After 14 days of deliberations, the six-man,
six-woman jury convicted Blagojevich on just one of the 24 felony
counts he faced — a charge that he had lied to
Prosecutors made it clear they intend to retry Blagojevich on the 23 counts on which the jury deadlocked — perhaps sooner rather than later.
The counts on which the jury could not agree framed
the heart of the government claims that Blagojevich schemed to profit
from his post from his earliest days in office and in 2008 attempted to
auction off the
U.S. District Judge
Still, the lone conviction makes Democrat Blagojevich the second former
The jury also was unable to come to any unanimous decision on four counts faced by Blagojevich's brother, Robert, who ran the governor's campaign fund for four months in 2008.
Blagojevich immediately portrayed himself as a victim as he lashed out at prosecutors, U.S. Attorney
"I didn't break any laws, I didn't do anything wrong," Blagojevich said. "This particular prosecutor did everything he could to target me and prosecute me, persecute me, put pressure on my family, try to take our home, take me from my kids, arrest me."
Without hesitation, prosecutors declared their intention to retry him. Assistant U.S. Attorney
Rather than lay low in the face of having to try the case again, Blagojevich's lawyers heaped scorn on Fitzgerald as well.
"This guy Fitzgerald is a master at indicting people for noncriminal activity,"
As the verdict was about to be announced, Zagel asked the jury foreman, Matsumoto, if it was correct that the panel was able to agree unanimously on only one count. After Matsumoto said that was the case, the judge's deputy read that Blagojevich had been convicted of only the last count in the indictment.
Still, Blagojevich pursed his lips and shook his head slightly, stealing a glance at his wife, Patti, who stared straight ahead, breathing heavily. The single count carries a maximum penalty of five years in prison, though Blagojevich likely doesn't face sentencing until after a retrial.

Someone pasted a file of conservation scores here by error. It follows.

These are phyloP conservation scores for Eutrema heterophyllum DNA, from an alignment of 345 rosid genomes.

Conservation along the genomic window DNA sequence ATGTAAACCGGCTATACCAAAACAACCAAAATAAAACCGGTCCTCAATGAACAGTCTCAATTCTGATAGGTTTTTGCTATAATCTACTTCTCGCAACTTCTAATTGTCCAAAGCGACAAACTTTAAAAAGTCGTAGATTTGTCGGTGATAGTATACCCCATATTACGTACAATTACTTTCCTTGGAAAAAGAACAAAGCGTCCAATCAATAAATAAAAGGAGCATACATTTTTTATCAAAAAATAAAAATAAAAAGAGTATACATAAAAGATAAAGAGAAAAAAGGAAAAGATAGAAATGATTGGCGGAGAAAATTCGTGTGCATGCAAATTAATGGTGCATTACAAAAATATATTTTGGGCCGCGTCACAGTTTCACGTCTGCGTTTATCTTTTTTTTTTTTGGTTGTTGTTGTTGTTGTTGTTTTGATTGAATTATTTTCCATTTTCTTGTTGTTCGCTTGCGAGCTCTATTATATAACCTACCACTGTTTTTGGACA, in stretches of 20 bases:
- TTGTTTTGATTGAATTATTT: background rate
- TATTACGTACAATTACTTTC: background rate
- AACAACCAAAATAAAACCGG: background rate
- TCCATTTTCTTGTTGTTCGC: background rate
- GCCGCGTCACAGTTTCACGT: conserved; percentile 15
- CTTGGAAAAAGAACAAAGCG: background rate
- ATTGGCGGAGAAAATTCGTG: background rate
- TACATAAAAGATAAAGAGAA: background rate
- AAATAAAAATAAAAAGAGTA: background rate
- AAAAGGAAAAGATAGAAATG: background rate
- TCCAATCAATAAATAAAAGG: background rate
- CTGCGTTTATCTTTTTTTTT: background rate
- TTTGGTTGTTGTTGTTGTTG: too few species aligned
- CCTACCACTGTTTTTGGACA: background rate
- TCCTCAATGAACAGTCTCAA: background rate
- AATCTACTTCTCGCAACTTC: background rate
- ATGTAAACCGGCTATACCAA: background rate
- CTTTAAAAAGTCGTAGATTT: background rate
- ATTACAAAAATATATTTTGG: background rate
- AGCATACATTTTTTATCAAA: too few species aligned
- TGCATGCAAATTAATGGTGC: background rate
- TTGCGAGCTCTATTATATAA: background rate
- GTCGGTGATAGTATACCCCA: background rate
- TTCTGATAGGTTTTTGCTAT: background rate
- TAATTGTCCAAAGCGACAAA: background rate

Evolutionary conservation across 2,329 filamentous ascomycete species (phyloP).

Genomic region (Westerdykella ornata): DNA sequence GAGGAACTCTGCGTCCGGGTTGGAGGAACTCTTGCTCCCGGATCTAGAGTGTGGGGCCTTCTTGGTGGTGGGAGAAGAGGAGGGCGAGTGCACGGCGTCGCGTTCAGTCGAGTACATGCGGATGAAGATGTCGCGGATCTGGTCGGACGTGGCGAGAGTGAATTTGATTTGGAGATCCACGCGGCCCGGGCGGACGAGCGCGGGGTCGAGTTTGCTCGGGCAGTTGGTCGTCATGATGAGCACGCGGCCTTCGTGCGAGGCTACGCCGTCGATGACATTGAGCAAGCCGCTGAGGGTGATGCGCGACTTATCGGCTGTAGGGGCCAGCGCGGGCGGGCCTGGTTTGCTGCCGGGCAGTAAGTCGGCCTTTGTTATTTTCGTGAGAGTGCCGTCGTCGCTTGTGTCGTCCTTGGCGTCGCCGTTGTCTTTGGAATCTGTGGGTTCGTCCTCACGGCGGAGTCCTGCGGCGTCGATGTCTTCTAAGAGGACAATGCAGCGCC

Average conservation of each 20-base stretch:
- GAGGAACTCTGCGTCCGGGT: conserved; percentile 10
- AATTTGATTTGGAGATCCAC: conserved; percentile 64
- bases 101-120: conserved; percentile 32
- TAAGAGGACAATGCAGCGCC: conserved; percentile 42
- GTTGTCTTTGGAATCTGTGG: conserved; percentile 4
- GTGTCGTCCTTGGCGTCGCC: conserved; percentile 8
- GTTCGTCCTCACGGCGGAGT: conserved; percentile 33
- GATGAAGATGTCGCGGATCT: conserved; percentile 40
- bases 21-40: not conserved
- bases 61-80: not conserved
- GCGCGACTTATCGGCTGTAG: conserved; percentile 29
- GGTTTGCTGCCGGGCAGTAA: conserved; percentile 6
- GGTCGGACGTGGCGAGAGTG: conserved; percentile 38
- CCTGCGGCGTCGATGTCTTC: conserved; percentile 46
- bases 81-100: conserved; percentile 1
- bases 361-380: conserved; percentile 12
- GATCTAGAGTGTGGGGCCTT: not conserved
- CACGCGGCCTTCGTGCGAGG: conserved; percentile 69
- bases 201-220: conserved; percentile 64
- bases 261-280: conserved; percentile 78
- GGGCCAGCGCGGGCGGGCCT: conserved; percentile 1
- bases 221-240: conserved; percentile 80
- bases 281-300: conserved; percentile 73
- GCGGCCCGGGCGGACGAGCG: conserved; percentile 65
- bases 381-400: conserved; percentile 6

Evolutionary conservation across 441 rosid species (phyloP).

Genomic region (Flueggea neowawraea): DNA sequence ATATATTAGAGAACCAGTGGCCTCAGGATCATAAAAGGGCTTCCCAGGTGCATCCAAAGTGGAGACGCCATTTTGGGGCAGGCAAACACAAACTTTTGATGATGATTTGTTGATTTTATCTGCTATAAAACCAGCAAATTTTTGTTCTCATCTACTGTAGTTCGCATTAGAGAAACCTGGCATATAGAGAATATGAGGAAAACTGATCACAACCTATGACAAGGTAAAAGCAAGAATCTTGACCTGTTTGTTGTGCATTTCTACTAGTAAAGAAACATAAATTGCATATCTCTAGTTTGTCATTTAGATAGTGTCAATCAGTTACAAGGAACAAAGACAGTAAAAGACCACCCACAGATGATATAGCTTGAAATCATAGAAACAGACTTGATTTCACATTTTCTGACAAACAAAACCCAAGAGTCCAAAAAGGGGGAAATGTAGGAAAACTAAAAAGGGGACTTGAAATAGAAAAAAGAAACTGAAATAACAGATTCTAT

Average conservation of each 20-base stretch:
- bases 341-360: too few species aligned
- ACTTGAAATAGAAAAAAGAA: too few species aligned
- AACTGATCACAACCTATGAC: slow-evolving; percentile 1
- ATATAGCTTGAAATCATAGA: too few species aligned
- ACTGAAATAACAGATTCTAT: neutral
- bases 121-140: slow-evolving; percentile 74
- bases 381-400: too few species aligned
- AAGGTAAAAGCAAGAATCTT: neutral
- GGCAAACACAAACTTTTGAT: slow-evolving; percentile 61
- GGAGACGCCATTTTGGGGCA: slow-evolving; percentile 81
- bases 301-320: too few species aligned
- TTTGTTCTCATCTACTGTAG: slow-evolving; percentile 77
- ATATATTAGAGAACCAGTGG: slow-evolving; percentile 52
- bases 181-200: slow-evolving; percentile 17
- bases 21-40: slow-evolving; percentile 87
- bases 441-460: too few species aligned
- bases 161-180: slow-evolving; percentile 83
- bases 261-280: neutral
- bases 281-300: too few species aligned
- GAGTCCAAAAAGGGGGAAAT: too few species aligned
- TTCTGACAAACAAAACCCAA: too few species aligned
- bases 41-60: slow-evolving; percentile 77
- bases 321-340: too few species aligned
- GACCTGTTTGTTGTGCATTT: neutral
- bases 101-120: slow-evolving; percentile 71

After learning of the conviction,
In an interview at his Northwest Side home Tuesday night, Matsumoto said he suspected early in the deliberations that the panel would have difficulty coming to an agreement, though they eventually did take a number of votes that were 11-1.
The foreman said the jury became exhausted listening
to the undercover recordings of Blagojevich with holdouts unable to
find "a smoking gun" that would satisfy them that he should be
convicted. Matsumoto wasn't bothered by that problem, saying "logical
inference" led him to conclude that Blagojevich was guilty of trying to
He pointed to government wiretaps that captured
Blagojevich talking to advisers about how to parlay an appointment of
"If (Blagojevich) says, 'If they give me secretary of HHS, I'll make
Matsumoto said the jury wasn't bothered by the fact
that Blagojevich didn't take the stand, the differing styles of the
lawyers in the case or all the swearing on recordings of Blagojevich
and other players in the case. The profanity was no problem for the
three jurors who were military veterans, said Matsumoto, himself a
former U.S. Marine who served in
Lawyers in the case are to be back in court
While gaining a conviction of the former governor on
one count, the end result of the trial was a far cry from the sweeping
convictions in public corruption cases that Fitzgerald and his
prosecutors have grown accustomed to. In his nine years at the helm of
the prosecutor's office here, Fitzgerald has secured guilty verdicts
for an array of public officials, ranging from aldermen to the
patronage chief for Mayor
The government case against Blagojevich was a vivid
example of how slowly the wheels of justice can grind in public
corruption cases. Blagojevich was arrested just weeks after he
allegedly began plotting to sell Obama's
False statements made during that interview led to the single count of which Blagojevich was convicted Tuesday.
Blagojevich's upbeat campaign-style demeanor during the trial didn't change even after the verdict as Blagojevich slapped backs and gave high-fives to well-wishers on the way out of the courthouse.———
(c) 2010, Chicago Tribune.
Distributed by McClatchy-Tribune Information Services.